Selling Your Estate Jewelry
Estate jewelry is a term used for any jewelry given to you or passed on through generations. More often than not, we’ve found that estate jewelry holds sentimental meaning but isn’t quite right for your personal style. The beauty of estate jewelry is that it can be given a second (or third or seventh) chance at life.
At Samuelson’s, we specialize in evaluating and purchasing estate, vintage, and heirloom jewelry. Some of our favorite designers are Cartier, Tiffany & Co., Van Cleef & Arpels, Bvlgari, David Webb, and more. However, we also love finding those special creations that are one-of-a-kind, such as this vintage art deco Old European Brilliant diamond and platinum engagement ring.
Here’s how to tell which period your estate jewelry is from:
Georgian (circa 1714-1837)
Named for the series of King Georges of Great Britain, these were pieces only royalty and nobles could afford to wear. Significant motifs that appeared in Georgian estate jewels included bows, floral sprays, and feather brooches, and there was an explosion of diamonds and gemstones. Fun fact: diamonds were preferred for evening dress whereas colored stones were preferred for daywear.
Jewelry from this period reflects the romanticism of the Victorian era, along with technological advances, new discoveries in an increasingly global world, and a rising middle class. Queen Victoria and her husband, King Albert, were both interested in jewelry and preferred to wear pieces that held personal meaning. They were deeply influenced by their surroundings and all things romantic, and saw jewelry as a way to showcase one’s personal style.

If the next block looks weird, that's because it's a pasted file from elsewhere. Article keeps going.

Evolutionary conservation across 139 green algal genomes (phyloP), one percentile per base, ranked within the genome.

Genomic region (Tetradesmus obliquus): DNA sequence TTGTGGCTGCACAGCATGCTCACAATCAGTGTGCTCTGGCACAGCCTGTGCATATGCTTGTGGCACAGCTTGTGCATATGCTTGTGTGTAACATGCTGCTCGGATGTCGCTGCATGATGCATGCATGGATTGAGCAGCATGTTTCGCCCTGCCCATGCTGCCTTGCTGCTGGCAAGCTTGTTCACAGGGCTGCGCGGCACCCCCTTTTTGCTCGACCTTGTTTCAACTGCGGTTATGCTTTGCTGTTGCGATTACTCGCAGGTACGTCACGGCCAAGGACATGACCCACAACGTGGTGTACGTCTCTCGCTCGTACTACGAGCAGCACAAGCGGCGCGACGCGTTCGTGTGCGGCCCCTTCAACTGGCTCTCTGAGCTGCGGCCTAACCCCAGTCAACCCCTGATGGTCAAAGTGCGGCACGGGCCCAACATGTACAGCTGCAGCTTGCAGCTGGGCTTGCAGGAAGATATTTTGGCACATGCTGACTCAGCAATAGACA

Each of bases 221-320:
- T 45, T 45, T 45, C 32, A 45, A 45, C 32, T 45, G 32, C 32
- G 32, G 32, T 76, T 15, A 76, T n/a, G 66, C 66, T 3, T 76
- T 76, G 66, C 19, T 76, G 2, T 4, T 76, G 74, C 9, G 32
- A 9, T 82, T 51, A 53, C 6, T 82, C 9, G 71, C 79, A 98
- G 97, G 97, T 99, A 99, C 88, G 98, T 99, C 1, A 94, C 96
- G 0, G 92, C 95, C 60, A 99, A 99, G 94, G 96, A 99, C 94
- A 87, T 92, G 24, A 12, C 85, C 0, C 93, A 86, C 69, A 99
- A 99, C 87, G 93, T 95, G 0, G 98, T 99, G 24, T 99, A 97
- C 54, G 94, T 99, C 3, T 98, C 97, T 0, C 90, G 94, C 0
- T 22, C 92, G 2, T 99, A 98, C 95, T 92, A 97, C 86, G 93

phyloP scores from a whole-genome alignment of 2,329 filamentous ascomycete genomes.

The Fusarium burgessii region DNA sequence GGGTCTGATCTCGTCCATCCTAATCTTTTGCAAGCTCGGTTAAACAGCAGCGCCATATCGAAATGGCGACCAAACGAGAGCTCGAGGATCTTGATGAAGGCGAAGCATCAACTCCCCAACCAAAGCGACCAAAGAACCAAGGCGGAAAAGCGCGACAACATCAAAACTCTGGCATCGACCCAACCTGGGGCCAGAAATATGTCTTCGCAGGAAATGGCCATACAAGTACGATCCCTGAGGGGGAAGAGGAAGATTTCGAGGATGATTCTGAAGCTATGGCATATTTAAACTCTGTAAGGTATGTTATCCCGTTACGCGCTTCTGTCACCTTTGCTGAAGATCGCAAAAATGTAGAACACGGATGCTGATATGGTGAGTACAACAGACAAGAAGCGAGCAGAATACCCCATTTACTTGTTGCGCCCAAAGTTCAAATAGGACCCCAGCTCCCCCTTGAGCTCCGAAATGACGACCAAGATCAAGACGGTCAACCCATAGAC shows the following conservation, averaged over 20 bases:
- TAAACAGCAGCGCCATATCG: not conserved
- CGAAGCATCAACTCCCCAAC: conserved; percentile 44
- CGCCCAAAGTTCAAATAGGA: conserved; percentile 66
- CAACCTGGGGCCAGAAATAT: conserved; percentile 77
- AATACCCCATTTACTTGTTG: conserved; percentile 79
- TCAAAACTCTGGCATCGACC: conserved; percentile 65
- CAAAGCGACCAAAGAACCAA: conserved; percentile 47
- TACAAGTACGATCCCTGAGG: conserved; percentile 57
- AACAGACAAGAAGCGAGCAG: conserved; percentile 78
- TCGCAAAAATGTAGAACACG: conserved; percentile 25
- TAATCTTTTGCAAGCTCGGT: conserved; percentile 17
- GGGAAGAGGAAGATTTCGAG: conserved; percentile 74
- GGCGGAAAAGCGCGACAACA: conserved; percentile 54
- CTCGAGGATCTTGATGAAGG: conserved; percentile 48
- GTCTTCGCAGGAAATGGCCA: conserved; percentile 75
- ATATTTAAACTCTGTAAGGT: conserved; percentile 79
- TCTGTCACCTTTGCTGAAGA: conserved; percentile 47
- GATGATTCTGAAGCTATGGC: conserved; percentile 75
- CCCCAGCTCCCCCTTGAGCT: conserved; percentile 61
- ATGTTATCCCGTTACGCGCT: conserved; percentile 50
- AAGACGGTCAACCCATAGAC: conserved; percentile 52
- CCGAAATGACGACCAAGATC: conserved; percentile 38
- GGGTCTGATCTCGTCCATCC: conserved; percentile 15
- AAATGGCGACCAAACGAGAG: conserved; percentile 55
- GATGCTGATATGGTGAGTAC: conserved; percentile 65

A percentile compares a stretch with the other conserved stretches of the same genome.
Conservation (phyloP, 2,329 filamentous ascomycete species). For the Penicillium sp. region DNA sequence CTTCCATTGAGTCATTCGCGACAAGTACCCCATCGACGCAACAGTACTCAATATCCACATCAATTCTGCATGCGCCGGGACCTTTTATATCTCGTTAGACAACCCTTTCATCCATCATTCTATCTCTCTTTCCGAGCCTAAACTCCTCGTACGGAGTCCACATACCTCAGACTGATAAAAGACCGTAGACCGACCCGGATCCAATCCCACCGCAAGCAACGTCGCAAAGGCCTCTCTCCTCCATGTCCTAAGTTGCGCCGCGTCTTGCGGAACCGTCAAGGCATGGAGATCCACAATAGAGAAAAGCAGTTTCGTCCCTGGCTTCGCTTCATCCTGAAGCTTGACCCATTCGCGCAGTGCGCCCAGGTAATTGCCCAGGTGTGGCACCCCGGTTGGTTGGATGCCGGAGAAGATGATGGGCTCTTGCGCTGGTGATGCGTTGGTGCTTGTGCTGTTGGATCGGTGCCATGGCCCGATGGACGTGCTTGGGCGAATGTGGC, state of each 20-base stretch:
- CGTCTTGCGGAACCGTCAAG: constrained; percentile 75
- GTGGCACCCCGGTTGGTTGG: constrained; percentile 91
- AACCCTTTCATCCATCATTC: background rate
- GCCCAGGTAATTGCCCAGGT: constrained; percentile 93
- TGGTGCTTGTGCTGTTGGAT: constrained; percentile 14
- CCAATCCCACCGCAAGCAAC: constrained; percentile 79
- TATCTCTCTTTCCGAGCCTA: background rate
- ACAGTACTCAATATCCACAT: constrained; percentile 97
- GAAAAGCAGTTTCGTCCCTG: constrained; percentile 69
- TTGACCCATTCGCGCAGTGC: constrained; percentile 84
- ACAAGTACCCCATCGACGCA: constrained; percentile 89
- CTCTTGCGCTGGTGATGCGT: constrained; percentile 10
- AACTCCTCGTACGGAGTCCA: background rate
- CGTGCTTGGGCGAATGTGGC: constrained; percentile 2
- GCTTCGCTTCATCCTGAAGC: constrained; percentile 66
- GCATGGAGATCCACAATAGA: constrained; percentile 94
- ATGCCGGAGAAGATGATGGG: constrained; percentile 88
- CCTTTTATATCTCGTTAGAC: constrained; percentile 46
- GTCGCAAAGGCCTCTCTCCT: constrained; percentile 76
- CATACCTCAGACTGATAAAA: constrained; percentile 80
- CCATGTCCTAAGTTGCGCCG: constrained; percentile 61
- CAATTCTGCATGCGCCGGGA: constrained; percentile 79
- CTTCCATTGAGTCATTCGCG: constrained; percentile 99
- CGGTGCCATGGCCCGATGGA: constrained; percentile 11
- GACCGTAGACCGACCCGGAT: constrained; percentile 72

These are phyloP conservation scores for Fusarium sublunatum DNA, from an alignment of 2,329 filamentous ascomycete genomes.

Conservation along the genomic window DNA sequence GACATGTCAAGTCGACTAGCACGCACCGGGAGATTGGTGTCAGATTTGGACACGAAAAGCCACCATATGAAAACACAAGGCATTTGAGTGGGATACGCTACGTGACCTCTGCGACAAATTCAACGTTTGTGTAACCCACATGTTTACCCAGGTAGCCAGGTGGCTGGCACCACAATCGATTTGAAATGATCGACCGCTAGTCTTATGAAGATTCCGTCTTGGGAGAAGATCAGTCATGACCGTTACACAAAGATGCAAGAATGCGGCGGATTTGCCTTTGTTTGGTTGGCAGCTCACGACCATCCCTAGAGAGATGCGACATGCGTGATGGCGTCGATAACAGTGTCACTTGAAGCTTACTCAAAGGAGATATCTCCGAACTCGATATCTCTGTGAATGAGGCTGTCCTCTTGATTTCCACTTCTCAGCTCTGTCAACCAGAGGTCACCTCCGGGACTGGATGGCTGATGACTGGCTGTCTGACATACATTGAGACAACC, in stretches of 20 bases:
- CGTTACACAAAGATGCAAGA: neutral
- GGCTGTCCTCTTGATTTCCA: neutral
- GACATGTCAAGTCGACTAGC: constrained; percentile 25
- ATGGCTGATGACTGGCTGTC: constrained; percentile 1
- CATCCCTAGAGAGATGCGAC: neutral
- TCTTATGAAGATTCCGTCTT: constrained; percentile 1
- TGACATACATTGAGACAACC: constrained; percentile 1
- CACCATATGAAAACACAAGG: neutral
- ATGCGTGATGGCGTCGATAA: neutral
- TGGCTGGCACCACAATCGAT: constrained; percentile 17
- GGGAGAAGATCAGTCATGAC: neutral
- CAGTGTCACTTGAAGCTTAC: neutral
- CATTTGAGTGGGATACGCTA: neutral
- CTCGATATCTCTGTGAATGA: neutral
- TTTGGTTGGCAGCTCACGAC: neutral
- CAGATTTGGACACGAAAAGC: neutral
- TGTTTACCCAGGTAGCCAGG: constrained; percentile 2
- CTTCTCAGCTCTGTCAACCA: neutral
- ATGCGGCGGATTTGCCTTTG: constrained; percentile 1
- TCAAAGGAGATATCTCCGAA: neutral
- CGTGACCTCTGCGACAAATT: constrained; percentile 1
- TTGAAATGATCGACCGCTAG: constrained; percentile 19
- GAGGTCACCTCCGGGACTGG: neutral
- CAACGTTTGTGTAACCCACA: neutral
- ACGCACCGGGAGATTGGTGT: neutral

Named for King Edward VII of Great Britain, jewelry from this period reflects the creation of an extremely wealthy upper class. Designs were incredibly intricate and pieces often contained fine pearls or diamonds set in platinum. The overall look was meant to be light, lacy, and majestic simultaneously to reflect one’s good taste and wealth.
Art Nouveau (1880-1910)
In contrast to the more conservative styles produced during Victorian and Edwardian times, a counter-movement rose up to embrace curves, mysticism, and nature. Jewelry was often sinuous and organic, meant to take on a free flowing, dreamy tone.
Art Deco (1920-1930s)
Art deco reflected a period in between wars where business was booming, fashion was rapidly changing, and people were feeling optimistic about the future. Pops of color, geometric shapes, and straight, concise lines are classic markers of jewelry from the art deco period. The period also introduced cubism, new architectural styles such as the Chrysler building, and more. Art deco is perhaps the most immediately recognizable style because of its distinctive lines.
In the wake of World War II and a post-Depression economy, jewelers had to get creative. Their supply of gemstones from Asia was diminished by the war, so semi-precious stones became the centerpiece of jewelry designs. Similarly, precious metals were needed for the war effort, so there was an increase in pieces set in 14k yellow and rose gold. Designs were bold and audacious, doing more with less, so one could make a statement while also reflecting the seriousness of the times.
That’s just a snapshot of what there is to know about estate jewelry! To learn more or see which era your valuable family heirlooms stems from prior to selling, make an appointment with our experts! We love seeing the craftsmanship from different eras and hearing the personal stories that led the pieces to you. Most importantly, we love giving estate pieces renewed life where they can be cherished for generations to come.
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